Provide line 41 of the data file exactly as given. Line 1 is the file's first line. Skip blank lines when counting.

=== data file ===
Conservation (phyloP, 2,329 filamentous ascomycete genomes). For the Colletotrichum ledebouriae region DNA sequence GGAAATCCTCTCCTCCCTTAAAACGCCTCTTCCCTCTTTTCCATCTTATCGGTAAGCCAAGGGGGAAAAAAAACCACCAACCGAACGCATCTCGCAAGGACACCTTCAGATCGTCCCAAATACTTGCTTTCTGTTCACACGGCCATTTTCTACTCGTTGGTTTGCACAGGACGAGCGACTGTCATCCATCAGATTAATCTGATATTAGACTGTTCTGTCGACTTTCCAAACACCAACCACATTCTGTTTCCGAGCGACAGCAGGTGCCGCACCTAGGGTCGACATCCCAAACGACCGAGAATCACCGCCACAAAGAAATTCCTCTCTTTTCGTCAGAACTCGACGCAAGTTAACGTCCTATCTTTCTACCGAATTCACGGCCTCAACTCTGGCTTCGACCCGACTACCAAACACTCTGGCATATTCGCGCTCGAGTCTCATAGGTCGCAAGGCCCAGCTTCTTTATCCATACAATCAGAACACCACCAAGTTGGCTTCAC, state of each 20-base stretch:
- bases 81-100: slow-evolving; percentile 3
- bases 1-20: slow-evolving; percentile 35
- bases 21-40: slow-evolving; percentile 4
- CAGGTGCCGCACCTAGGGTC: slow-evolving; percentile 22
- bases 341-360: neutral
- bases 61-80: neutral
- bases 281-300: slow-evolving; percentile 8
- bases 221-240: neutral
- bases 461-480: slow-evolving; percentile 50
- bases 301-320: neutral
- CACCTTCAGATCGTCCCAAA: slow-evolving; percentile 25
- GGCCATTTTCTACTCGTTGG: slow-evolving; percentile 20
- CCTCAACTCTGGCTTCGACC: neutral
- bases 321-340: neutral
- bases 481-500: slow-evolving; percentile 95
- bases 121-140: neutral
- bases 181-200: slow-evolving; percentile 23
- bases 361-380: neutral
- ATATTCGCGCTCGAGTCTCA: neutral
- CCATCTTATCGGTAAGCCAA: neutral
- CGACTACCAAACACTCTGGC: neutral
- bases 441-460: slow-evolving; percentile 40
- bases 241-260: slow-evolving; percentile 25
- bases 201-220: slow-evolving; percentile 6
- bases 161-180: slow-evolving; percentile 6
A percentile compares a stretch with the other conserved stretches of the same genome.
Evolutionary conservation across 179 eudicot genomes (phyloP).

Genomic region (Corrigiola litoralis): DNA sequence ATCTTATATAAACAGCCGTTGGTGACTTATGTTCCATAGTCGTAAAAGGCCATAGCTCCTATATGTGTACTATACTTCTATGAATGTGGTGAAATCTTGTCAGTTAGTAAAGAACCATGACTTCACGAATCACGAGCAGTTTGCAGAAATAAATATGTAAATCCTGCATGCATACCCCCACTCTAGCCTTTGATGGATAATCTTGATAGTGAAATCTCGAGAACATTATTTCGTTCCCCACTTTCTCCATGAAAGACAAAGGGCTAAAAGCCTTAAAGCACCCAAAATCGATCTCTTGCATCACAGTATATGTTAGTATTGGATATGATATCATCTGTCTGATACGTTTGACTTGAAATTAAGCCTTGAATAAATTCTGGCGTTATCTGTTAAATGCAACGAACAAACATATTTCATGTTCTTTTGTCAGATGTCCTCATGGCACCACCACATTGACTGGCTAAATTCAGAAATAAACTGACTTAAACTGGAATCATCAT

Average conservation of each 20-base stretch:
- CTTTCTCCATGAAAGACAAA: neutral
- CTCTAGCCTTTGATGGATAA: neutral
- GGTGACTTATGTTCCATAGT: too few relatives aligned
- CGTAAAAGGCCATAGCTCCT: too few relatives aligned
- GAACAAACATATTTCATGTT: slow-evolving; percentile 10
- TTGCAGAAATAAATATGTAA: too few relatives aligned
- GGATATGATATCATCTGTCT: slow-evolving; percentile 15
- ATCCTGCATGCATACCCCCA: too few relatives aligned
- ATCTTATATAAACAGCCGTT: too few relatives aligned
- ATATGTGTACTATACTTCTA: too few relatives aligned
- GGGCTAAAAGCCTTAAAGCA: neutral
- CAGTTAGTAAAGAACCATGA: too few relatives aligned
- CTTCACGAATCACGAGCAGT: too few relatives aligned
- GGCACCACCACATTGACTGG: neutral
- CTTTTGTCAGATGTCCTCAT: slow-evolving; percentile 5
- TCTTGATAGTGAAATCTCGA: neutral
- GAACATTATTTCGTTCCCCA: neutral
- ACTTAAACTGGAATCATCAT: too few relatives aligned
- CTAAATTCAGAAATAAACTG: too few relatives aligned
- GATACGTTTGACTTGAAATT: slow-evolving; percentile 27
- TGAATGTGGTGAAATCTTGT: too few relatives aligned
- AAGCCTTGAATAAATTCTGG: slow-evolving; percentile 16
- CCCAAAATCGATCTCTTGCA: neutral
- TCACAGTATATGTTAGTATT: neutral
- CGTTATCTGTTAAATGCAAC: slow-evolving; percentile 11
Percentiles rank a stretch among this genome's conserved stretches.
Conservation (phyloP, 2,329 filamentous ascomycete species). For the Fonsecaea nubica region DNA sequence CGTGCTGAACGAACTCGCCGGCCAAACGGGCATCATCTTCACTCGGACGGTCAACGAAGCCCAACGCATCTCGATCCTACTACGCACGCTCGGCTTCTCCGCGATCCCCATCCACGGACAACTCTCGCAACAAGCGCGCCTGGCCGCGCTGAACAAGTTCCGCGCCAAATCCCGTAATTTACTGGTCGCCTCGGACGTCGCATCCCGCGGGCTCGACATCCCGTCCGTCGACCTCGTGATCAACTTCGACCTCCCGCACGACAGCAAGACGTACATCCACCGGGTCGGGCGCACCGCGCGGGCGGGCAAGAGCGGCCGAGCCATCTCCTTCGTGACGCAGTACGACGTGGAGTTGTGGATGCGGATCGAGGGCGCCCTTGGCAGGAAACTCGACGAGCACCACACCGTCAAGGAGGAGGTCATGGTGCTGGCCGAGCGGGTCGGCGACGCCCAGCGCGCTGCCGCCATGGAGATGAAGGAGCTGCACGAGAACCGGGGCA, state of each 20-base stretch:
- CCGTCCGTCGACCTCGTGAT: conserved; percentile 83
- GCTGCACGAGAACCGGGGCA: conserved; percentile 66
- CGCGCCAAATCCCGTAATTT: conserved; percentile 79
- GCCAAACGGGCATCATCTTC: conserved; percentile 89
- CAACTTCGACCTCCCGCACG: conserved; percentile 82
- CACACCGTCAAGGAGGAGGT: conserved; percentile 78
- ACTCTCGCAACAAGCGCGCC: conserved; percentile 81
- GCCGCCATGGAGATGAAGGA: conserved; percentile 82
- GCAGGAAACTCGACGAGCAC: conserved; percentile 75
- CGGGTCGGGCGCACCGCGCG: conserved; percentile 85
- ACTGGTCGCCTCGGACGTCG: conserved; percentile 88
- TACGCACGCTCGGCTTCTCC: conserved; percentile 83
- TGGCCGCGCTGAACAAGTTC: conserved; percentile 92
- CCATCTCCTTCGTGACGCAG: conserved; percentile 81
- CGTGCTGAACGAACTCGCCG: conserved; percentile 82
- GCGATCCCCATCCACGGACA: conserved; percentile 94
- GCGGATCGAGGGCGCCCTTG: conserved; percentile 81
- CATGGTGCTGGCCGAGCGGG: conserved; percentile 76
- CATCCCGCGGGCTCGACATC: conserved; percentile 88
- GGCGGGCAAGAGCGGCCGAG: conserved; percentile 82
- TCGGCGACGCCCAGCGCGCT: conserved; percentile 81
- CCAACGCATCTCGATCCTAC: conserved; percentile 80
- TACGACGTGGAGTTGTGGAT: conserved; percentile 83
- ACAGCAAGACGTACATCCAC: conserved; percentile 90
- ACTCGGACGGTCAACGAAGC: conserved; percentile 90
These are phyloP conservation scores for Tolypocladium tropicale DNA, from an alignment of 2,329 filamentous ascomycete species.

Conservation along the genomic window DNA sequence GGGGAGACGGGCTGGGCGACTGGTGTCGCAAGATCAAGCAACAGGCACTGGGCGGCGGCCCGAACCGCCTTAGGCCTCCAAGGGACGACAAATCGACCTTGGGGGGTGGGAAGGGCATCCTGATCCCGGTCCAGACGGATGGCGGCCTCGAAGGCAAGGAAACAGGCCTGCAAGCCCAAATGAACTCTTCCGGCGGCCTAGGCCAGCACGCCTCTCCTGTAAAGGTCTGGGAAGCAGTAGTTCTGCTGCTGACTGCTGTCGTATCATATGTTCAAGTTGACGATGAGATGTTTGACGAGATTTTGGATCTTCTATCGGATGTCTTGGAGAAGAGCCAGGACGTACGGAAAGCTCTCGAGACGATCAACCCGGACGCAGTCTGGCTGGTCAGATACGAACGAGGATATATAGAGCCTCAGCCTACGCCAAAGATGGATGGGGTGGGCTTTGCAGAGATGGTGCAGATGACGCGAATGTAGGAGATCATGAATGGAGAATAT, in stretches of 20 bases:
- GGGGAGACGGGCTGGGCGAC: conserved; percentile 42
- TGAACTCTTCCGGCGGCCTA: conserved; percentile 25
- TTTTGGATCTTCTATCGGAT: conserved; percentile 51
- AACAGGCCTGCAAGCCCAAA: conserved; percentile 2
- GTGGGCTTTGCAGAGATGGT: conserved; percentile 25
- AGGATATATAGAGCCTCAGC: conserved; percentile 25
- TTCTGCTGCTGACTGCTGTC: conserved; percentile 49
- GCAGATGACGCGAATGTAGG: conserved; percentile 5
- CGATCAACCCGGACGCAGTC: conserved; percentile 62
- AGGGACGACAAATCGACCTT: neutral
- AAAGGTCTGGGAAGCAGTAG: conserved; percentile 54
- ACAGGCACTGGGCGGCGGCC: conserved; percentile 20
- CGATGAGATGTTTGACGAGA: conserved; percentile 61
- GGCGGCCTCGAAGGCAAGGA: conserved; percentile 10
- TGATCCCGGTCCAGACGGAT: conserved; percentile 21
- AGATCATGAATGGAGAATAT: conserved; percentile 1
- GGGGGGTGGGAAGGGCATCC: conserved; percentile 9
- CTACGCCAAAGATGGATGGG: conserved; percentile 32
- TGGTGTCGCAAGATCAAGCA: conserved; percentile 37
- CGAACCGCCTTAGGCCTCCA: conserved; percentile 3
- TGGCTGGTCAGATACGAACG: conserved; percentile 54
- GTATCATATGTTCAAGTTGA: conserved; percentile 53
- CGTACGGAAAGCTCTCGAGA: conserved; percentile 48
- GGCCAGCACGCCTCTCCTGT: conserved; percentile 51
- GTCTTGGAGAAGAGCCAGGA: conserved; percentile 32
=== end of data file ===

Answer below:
- GGGCTAAAAGCCTTAAAGCA: neutral